Some examples of government GRS are described in detail in the third chapter, which also identifies the Cabinet GRS to be among the most ideal as it fulfils the maximum number of indicators selected by the research team. The online grievance redress mechanism of the Bangladesh Bridge Authority was also identified as the most appropriate in terms of data security, website friendliness and attraction. On the other hand, the Road Transport and Highway Division website was observed to have the least amount of data privacy and the comments made by complainants were visible to everyone.

The report also presents insights on the existing practices of the NGO sector in terms of use of GRS, the fourth chapter of the report describes the findings of a telephone survey of altogether 16 GRS in 11 NGOs (BRAC, Christian Aid, Dnet, IID, Acid Survivors Foundation, Aparajeyo- Bangladesh, Ain-o- Salish Kendra, Bangladesh National Women Lawyers’ Association, Bangladesh Mahila Parishad, Naripokkho, Manusher Jonno Foundation). Only three out of these 11 NGOs (BRAC, Dnet and Christian Aid) were found to have an online mechanism. BRAC manages an online GRS as the field partner of UNDP, Bangladesh, and receives complaints particularly for 

violence against women related issues. Dnet, another NGO, runs an online GRS which works as a platform for the Right to Information Act while Christian Aid, Bangladesh has an online system used only by their employees. Although many other NGOs maintain hotline services that receive complaints, there is no specific mechanism for doing follow-up on the complaints filed through those services.

The final chapter summarises the findings of the rapid mapping exercise/survey. It also explains the indicators that the team identified as necessary for any grievance redress system to be effective and ideal. The chapter further puts forward some recommendations for consideration of the Cabinet Division of the GoB. These include recommendations for:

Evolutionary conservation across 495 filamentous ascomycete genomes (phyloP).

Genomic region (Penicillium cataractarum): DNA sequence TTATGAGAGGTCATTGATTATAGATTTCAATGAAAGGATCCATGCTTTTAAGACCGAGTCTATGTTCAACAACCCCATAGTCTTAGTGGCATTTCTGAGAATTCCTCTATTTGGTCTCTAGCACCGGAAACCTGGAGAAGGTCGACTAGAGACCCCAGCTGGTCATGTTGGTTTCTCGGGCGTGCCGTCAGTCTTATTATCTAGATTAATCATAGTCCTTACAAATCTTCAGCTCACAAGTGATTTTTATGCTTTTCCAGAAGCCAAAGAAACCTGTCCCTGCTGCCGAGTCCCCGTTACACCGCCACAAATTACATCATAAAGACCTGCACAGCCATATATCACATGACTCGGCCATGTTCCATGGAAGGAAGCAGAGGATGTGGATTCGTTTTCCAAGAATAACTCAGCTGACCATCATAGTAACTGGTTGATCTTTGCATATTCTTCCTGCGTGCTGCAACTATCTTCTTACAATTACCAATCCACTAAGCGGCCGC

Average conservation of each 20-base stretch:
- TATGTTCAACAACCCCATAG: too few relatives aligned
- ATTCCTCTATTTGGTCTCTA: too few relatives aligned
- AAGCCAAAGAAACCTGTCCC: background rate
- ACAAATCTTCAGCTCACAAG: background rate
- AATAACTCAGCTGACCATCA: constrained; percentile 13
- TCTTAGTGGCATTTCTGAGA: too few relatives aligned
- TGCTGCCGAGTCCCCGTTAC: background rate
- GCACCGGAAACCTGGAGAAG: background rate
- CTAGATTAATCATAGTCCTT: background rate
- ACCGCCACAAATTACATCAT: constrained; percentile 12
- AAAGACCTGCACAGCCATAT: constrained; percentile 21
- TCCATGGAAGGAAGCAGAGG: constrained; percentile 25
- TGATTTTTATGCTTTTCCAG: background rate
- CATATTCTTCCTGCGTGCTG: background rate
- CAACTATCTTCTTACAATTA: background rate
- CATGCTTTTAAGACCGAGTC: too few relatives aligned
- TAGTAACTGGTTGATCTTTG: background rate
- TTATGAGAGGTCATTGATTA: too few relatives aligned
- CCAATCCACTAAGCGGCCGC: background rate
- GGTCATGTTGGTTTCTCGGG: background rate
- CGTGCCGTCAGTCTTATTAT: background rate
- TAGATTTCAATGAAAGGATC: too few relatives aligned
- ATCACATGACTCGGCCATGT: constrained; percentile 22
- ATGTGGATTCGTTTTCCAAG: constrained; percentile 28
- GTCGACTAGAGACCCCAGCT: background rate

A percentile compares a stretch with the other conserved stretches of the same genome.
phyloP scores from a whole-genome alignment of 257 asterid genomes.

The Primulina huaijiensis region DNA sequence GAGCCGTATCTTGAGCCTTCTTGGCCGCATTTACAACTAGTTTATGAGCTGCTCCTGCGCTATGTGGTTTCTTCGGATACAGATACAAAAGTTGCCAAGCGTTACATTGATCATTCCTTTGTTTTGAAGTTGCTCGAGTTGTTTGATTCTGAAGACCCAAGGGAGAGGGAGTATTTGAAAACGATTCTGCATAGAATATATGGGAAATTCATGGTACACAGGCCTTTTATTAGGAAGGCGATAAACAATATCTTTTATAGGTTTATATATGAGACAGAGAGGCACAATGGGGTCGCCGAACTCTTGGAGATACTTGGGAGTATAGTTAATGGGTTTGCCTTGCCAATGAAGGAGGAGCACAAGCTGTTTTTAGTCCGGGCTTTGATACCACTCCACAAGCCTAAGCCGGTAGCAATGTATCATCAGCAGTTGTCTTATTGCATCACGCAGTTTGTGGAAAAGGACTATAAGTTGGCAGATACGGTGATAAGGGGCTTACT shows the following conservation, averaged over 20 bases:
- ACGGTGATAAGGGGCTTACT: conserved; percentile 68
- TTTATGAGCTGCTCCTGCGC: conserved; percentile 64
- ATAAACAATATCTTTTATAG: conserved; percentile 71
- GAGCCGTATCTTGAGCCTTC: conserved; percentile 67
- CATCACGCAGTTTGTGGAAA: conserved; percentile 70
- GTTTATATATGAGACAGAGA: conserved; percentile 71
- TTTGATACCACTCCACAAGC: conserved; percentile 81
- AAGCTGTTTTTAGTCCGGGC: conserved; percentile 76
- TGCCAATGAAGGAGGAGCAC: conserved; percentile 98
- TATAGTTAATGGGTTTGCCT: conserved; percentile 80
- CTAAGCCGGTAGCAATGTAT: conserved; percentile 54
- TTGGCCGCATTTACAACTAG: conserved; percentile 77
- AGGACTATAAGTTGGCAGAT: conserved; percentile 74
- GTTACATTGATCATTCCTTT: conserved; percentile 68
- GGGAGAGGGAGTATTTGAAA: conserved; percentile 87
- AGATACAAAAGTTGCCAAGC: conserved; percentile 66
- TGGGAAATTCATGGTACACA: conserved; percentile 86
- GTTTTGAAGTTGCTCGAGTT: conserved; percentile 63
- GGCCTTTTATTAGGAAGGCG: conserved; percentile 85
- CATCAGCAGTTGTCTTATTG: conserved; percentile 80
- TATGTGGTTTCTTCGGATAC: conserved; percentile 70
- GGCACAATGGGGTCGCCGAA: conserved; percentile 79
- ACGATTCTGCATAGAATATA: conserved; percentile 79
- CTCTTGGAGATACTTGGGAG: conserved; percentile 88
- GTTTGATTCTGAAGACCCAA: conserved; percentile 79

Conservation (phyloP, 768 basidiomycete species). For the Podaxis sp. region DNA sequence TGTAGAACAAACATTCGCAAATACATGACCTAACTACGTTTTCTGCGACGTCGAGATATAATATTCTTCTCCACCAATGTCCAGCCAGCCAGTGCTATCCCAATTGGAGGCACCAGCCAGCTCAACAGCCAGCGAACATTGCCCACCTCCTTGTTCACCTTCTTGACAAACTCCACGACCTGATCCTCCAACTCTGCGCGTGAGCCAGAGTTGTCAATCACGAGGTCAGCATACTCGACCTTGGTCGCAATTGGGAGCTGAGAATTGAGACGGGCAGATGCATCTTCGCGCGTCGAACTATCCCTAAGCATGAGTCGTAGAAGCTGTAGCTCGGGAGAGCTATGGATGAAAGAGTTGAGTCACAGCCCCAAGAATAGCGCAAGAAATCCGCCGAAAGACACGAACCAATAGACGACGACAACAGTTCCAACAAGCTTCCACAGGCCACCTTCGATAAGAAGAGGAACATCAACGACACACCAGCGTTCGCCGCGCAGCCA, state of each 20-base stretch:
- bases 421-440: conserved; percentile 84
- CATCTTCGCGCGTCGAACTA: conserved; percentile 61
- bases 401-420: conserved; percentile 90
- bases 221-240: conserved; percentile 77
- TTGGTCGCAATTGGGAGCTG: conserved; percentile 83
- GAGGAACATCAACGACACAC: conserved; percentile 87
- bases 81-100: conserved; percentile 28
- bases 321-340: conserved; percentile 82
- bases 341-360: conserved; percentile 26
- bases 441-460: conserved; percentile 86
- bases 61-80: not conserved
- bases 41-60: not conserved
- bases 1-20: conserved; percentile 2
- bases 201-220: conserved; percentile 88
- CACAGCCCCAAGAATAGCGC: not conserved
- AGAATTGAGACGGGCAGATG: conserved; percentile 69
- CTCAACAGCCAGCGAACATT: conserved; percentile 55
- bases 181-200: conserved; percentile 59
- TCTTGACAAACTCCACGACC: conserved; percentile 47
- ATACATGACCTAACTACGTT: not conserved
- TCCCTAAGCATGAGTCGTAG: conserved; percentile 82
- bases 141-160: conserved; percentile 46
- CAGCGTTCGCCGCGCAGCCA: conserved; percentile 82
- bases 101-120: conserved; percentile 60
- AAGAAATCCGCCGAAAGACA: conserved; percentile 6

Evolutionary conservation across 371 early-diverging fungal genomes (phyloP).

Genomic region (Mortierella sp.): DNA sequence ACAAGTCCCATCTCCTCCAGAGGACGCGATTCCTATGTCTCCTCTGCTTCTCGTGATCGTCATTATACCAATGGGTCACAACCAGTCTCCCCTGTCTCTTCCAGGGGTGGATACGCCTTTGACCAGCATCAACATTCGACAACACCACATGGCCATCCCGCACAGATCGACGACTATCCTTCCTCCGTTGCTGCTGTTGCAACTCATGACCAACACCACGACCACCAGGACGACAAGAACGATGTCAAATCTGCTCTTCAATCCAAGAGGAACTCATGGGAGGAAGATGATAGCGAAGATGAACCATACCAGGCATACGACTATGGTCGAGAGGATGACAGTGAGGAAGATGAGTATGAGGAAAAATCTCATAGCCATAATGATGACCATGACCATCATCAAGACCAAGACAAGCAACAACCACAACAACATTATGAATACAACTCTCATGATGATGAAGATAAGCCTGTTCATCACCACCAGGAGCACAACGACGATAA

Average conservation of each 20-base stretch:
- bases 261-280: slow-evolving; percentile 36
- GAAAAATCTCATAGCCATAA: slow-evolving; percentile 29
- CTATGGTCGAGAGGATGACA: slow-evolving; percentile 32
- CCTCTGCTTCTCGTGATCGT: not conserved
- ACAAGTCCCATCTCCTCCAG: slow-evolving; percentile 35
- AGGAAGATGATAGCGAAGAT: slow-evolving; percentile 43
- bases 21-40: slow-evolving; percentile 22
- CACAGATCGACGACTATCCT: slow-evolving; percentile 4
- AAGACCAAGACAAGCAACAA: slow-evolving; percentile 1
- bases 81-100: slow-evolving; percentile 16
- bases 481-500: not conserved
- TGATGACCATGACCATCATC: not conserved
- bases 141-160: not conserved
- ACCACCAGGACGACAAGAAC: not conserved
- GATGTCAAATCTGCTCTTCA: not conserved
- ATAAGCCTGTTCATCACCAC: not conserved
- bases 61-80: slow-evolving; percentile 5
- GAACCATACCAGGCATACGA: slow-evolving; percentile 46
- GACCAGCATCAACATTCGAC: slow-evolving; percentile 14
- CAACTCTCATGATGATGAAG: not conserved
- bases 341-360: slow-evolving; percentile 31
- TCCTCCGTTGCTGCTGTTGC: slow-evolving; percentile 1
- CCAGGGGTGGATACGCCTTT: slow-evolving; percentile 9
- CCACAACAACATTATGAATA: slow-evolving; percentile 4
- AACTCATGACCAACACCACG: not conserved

• Reviewing all available online based GRS packages and their merging under one online platform to make the system efficient and inclusive led by the Cabinet Division;
  • Synchronising all grievance redress systems of NGOs with the Cabinet Division to ensure cohesion and uniformity with the online GRS. The government should encourage all NGOs to maintain their databases online so there is a way to connect them with the government system;
  • Ensuring that grievance systems are both digital and manual. Manual systems are also needed given the huge population as well as low access to and lack of skills in using an online services.
  • Conducting massive awareness and confidence building on GRS services among the population, and allocating dedicated financial resources for GRS, particularly for district, Upazilla and union levels.
  • Ensuring that ministries publish status reports on GRS; and
  • Developing standard operating procedures with flow charts for GRS.

While the initiative taken by the GoB to develop a centralised GRS under the Cabinet Division is praiseworthy, the success of the system depends on its development in a way that incorporates strategic and crucial components described in this report. A successful GRS would rely upon robust research of existing successful examples and should be activated after considering necessary inputs and feedbacks from all stakeholders from the government, NGOs and private sector. The information acquired through this study strongly suggests that other GRS mechanisms in the country should be reviewed for technical compatibility, that a feasibility study should be conducted to look into the possibility of linking up the different mechanisms, and that components of systems that pave the way for effectiveness should be incorporated in the proposed Cabinet Division GRS.

Click on the image to view